Carrick, I'm not sure if one Airco and its pilot is a fair trade for a few fires at a Hun railyard, but then who said war was fair, eh. Also, that is one scary Hun.
MFair, can't wait to meet your new pilot. Sweet anticipation.
Fullofit, I believe it's time Toby put both Alford and his gun to good use by yanking the Lewis from its mount and beating the witless G/O with it.
Wulfe, a wonderful episode, very filling but leaving us wanting more. Poor Mac. And hard luck on those claims.
Lederhosen, who can understand why the General Staff does what it does, pulling the DIs like that. Love the screenshots.
2 September 1916 Fienvillers, France
It was shortly after three in the afternoon and Captain Swanson was sitting at a small cafe situated on the west side of the Rue des Tilleuls. While the day had started out rainy the storm clouds had moved off by mid-morning allowing for some fair flying. Swany had taken his flight out for a contact patrol to Delville Wood and back before noon, and then on an egg delivery to the Boche aerodrome at Hervilly shortly after lunch. With the day's sorties completed and the gray clouds replaced by a bright September sun the young airman had decided to run an errand and have a bite to eat in town. On his little table, situated on the sidewalk in front of the restaurant, sat a freshly refilled steaming cup of dark coffee and a plate with the crumbs from what had been a wonderfully delicious raspberry tart he had just finished up. Also on the table was a brown paper-wrapped parcel containing two jars of rose-hip syrup from the elderly woman who had found Swany along the canal nearly a fortnight ago and given him the sage advice on how to cure his headaches. As promised, Swany had stopped by her cottage and purchased some of the finished product rendered from the cuttings she had been gathering the day they met. The lady insisted that he take a taste of the syrup before settling on a price and thrust a spoonful of it at him. The Captain, being careful not to spill the thick, amber-colored liquid on his tunic, placed the spoon in his mouth and drew off its contents. It was marvelous and not at all what he was expecting. It tasted of almonds and apples and rose petals, or at least what he imagined rose petals might taste like. He gave the woman double what she was asking and would have taken all she had, but two jars were all she would allow him. Swany thanked her and asked if he might visit again sometime and see what other produce she may have available to which the woman replied, "Come back at the end of the month, I will have blackberry and blueberry preserves put up by then." With a large grin of approval Swany announced it was a date.
As the Captain sipped at his fresh cup of coffee he read an article in a four-day-old Paris newspaper about Italy declaring war on Germany and how this would now push their military activities well beyond the Italian-Austrian Front. He wondered if it would really change things much at all down in that theater. He doubted the Italians would or could send troops to a German front, nor was it likely Germany could spare any additional troops to further support its Austrian ally in that region, at least not given the current Somme push. It seemed to him to be more political posturing on Italy's part than anything else. It was a this point in his pondering that Swany was interrupted by a familiar voice.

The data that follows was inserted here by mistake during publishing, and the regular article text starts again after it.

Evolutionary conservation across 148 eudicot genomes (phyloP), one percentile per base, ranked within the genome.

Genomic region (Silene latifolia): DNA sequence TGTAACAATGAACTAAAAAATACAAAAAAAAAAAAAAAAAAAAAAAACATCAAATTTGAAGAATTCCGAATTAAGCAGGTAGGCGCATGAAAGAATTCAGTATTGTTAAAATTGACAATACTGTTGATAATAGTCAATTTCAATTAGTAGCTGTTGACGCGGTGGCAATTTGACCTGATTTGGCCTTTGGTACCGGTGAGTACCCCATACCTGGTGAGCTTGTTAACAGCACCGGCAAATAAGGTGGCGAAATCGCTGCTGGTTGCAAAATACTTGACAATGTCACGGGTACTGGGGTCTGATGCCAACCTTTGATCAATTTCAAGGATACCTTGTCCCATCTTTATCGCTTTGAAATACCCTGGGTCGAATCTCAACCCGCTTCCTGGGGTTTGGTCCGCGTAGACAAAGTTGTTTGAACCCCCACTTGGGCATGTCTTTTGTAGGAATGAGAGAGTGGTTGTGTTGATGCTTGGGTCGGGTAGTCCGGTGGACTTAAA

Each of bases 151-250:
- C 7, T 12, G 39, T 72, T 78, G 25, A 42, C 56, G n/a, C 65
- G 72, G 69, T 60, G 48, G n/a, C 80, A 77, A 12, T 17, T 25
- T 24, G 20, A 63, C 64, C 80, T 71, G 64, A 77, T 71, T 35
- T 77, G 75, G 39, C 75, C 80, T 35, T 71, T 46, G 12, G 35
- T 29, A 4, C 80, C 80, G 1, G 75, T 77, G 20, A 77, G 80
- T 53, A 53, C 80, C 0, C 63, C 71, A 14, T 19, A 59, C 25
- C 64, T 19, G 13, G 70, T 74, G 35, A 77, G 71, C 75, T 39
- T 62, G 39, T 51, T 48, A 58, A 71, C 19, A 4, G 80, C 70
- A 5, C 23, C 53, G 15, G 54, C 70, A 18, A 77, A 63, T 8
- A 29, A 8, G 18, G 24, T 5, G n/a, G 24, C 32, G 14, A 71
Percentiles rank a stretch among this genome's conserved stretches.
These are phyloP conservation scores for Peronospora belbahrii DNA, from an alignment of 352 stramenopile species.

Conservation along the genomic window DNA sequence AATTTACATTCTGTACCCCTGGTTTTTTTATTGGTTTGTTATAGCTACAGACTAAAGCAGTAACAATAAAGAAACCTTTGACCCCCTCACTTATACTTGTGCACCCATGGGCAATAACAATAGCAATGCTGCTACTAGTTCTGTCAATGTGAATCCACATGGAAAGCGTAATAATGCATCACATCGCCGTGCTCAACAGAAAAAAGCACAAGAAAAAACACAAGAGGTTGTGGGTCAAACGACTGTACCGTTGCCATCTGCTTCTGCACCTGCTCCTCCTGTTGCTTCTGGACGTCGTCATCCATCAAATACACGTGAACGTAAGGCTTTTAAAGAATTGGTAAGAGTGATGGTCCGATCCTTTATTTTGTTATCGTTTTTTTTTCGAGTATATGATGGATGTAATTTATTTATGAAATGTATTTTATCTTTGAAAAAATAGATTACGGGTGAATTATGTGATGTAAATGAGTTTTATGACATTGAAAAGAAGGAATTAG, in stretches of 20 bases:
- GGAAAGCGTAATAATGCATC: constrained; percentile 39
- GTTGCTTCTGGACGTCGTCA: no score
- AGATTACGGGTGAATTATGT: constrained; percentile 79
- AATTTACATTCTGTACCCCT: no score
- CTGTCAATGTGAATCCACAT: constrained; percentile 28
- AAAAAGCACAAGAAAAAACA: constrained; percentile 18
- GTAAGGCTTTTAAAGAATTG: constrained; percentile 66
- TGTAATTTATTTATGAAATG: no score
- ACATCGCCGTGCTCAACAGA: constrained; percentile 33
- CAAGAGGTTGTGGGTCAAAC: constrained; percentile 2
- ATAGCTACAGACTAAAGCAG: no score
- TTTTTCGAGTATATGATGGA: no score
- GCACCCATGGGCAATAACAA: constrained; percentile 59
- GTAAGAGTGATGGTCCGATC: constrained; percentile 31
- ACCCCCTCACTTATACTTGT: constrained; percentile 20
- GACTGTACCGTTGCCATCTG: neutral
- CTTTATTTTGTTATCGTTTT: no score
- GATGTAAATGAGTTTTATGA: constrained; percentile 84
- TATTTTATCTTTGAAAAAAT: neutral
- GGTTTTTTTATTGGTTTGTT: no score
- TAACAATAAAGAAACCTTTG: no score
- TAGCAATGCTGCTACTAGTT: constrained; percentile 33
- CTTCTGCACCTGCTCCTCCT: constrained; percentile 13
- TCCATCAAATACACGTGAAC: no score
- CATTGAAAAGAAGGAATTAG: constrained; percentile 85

"Well hello Captain Peppermint, out sampling the local fare I see."
He lowered the paper to find his friend, Lieutenant William K-C-Patrick, standing across from him.
"Hi Patty. I am for sure, and it's delicious. Join me." Captain Swanson folded the paper and set it aside as he motioned to the waiter.
"I think I will, thanks. Just out for a stroll myself after that go-round I and the rest of B Flight had over at Péronne. Those damnable Rolands again. No one hurt on our side but we did get some perforations. Sent one of the Hun off trailing smoke but that was all that came of it. Lucky really"
"Yes you were - I hate those tings." Swany grimaced as he made the statement, touching the spot above his right ear where the Roland bullet had creased his skull weeks ago.
"As does the rest of the RFC mate, but you more so than most I dare say", William agreed, giving his chum an acknowledging look. "So what are we having?"
"Try the raspberry tart, it's amazing. And the coffee is rich and black, cut it with cream if you must."
"Nope, it's just the way I like it." The Captain took a long, full sip to prove his point.
"Strong and sans cream it is then, and a tart to go with it", the Lieutenant proclaimed.
The two men sat and talked about nothing in particular for the remainder of the afternoon as they dined together, the sun and camaraderie warming them both. It was a welcome respite from the war, albeit a short one.
Back from an egg delivery to the Boche aerodrome at Hervilly.